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brisbane stadium lit up rainbow

Brisbane Suncorp Stadium first night of 2023 Women's World Cup (Photo: Emma Bowell @em_bowell on Twitter)

As always, the Women’s World Cup is queer AF. Women’s sports has always been full of queer women–whether we were out or not–but every year more and more out players take the field in women’s soccer. This World Cup is a celebration of queer visibility and we’re here for it. Here’s what you need to know for 2023.


A record number of out athletes are playing and coaching

With so many players involved on such large teams, this might just be the largest number of out queer players in any sporting event in history. and Autostraddle each count around 100 (!!!) out players and a few coaches as well. The LGBTQ+ soccer pros—lesbian, bi, queer, nonbinary, and other identities—hail from over 30 countries across six continents. They also include couples between them like Team USA’s Kristie Mewis and Team Australia’s Sam Kerr.


Over two thirds of the teams have an out player

Twenty-two of the 32 teams in the World Cup have at least one player out as LGBTQ+ and at least eight of them have a team captain who is LGBTQ+. Australia has the queerest team with over 10 out players–that’s over 40 percent of the team!


Quinn is the first nonbinary player to compete in the World Cup

Canada’s Quinn was the first transgender person to win a gold medal at the Olympics in 2021 and now they’re becoming the first transgender person to compete in a FIFA World Cup. They’ve been out as transgender and nonbinary since 2020. “It’s so important for young soccer players to have role models in sport,” they told Streets of Toronto. “Seeing the women’s national team and fortunately being able to interact with some of them was hugely important for me in understanding that there was a pathway for me.”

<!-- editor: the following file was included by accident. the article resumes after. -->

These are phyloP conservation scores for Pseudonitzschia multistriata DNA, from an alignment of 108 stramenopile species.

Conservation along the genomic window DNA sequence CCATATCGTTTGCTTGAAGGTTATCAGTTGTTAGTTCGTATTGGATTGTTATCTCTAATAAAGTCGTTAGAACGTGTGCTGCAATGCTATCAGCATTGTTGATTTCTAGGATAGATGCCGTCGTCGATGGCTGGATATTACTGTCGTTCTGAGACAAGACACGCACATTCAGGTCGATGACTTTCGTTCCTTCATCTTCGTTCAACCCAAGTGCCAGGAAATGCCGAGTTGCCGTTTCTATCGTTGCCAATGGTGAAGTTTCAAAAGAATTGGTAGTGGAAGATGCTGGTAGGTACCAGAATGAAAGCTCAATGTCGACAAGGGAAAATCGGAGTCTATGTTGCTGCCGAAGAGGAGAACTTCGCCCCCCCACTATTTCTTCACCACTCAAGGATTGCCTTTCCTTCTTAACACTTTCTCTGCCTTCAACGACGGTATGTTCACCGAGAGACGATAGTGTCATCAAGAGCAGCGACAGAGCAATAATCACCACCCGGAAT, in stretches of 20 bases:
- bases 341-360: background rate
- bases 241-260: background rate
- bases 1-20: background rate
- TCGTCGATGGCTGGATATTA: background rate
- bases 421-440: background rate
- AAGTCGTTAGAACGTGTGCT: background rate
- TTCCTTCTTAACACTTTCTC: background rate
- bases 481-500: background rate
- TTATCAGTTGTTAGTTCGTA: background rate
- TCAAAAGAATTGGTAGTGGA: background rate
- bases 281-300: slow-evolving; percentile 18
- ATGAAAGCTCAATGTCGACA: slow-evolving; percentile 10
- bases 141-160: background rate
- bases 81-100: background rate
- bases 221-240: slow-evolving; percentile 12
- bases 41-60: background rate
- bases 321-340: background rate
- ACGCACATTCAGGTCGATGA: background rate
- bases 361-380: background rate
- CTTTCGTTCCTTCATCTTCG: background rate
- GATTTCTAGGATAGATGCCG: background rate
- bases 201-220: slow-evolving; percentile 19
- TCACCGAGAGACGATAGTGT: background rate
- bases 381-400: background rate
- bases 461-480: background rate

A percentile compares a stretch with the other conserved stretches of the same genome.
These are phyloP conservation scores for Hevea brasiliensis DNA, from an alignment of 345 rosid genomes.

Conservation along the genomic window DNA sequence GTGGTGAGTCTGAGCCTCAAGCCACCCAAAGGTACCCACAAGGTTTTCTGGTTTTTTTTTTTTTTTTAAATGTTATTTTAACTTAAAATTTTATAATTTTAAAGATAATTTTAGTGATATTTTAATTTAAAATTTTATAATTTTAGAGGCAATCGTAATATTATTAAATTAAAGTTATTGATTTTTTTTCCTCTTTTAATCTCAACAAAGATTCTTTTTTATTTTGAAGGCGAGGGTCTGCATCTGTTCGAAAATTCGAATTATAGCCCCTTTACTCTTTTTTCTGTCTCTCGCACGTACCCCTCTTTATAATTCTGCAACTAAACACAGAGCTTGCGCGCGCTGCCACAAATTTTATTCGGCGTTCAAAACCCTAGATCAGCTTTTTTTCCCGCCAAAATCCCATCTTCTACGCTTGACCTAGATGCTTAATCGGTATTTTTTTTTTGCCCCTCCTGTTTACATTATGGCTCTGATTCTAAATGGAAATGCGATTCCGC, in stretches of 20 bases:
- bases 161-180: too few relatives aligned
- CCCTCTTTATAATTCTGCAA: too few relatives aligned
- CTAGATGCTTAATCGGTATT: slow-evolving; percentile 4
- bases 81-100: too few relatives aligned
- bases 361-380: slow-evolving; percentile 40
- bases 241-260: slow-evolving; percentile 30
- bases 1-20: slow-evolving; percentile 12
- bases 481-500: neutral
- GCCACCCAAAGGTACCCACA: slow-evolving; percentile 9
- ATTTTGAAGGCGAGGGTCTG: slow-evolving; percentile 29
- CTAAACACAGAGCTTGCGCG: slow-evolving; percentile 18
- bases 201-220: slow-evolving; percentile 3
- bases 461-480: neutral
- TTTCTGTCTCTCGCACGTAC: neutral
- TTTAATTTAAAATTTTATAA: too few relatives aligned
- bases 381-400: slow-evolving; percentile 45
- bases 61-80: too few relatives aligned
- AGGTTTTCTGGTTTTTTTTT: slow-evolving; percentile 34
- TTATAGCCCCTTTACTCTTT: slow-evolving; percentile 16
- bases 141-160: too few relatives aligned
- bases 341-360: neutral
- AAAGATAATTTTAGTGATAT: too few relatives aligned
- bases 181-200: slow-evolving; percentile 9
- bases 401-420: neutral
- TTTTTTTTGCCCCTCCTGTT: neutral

Out players scored 4 out of 10 goals in one day

On Wednesday, July 26, Ireland captain Katie McCabe scored her team’s only goal in a 2-1 loss to Canada and Spain’s Teresa Abeillera and Alba Redondo delivered three of the team’s five goals in a 5-0 shutout against Zambia. Team LGBTQ+ is making themself known in the first week of the tournament!


FIFA banned rainbow armbands but players wore rainbows in other ways

FIFA, the organization that runs the World Cup, announced they would not allow players to wear rainbow armbands, continuing their controversial policy from the men’s World Cup. Despite this, players have found other ways to wear rainbows, including New Zealand captain Ali Riley sporting fingernails painted in rainbow on one hand trans pride colors on the other and South Africa’s Thembi Kgatlana wearing rainbow-dyed hair.


This will be Megan Rapinoe’s and Marta’s last World Cup

Team USA’s Megan Rapinoe, 37, and Brazil’s Marta, 38, both announced their upcoming retirements ahead of the 2023 World Cup. Both are absolute soccer legends that will leave the landscape of the sport changed without their presence. Rapinoe has been an advocate for equal pay for the women’s team in the U.S. and while she may retire from the field we’re excited to see what she continues to off the field after this part of her career.





Sarah Prager
Sarah Prager
Sarah Prager is the author of the award-winning Queer, There, and Everywhere: 27 People Who Changed the World, Rainbow Revolutionaries: 50 LGBTQ+ People Who Made History, Kind Like Marsha: Learning from LGBTQ+ Leaders, and A Child's Introduction to Pride: The Inspirational History and Culture of the LGBTQIA+ Community. Learn more about her speaking, writing, and more at